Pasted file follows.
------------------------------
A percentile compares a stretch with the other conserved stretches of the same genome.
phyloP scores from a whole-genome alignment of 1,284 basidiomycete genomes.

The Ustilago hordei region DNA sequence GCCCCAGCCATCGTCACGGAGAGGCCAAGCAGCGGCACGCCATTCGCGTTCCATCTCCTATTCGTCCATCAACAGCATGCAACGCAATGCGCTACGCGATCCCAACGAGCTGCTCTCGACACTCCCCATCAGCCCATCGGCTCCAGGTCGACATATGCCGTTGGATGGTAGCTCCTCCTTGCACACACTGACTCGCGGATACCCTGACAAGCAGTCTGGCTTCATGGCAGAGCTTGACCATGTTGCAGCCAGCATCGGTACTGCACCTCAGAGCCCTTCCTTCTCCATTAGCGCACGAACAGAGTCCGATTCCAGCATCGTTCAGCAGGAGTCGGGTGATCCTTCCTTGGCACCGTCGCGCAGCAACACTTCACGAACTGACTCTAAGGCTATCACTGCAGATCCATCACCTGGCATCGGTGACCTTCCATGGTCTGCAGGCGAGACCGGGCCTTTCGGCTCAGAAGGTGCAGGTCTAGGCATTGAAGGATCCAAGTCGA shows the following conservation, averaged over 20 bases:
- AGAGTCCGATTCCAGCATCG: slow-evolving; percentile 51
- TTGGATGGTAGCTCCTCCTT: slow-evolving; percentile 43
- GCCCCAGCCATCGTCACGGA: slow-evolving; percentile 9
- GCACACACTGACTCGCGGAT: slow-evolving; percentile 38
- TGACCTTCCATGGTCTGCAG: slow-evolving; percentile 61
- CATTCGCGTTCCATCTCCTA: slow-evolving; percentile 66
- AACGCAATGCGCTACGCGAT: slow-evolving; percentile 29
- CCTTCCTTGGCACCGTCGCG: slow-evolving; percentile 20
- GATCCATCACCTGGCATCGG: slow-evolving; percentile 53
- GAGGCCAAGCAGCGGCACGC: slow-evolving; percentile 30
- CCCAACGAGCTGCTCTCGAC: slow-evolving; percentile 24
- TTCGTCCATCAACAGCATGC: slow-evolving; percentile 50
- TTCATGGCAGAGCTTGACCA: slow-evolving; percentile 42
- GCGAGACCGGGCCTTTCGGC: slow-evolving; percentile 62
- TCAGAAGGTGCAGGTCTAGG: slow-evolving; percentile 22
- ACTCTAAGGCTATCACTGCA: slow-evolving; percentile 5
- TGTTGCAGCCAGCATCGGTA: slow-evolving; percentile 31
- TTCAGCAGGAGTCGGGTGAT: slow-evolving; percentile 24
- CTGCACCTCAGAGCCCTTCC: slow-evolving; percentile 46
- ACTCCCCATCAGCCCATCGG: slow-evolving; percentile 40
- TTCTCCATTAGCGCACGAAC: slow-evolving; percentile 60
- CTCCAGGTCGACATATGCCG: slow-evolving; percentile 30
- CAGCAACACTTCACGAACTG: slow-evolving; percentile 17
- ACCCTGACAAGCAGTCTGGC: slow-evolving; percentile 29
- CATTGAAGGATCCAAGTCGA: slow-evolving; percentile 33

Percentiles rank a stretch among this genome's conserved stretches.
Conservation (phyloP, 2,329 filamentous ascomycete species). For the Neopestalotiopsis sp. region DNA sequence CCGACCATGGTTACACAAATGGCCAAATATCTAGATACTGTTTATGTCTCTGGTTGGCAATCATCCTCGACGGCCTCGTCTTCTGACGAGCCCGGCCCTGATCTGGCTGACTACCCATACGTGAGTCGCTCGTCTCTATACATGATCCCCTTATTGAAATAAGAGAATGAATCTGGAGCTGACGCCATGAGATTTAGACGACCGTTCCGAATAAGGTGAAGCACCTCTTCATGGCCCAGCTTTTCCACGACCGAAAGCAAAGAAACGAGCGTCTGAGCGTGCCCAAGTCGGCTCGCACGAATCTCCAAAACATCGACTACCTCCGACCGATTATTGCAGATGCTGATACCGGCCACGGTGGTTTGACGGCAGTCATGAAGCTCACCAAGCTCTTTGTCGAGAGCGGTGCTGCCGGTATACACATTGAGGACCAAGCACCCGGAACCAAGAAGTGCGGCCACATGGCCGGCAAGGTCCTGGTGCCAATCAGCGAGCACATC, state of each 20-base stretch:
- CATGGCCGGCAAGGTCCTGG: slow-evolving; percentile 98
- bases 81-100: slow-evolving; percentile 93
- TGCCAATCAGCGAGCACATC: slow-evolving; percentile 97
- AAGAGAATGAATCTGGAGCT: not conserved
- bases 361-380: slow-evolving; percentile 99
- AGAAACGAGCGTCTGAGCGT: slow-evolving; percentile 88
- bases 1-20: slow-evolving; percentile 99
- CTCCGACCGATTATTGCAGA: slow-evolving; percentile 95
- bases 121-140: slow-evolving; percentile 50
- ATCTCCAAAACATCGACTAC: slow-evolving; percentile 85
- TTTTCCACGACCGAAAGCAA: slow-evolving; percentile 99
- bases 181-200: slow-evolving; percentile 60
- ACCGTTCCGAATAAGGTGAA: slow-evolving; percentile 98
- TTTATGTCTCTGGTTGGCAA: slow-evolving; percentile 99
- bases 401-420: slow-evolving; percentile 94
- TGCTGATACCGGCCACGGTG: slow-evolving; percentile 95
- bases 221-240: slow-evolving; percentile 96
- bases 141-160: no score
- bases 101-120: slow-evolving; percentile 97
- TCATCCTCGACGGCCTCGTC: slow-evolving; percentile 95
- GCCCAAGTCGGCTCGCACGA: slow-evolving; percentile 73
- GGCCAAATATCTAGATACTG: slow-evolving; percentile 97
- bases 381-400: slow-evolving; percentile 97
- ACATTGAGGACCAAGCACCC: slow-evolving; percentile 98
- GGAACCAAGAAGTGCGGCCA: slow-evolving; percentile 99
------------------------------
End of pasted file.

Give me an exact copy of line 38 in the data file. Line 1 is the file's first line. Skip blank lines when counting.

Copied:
- CTCCGACCGATTATTGCAGA: slow-evolving; percentile 95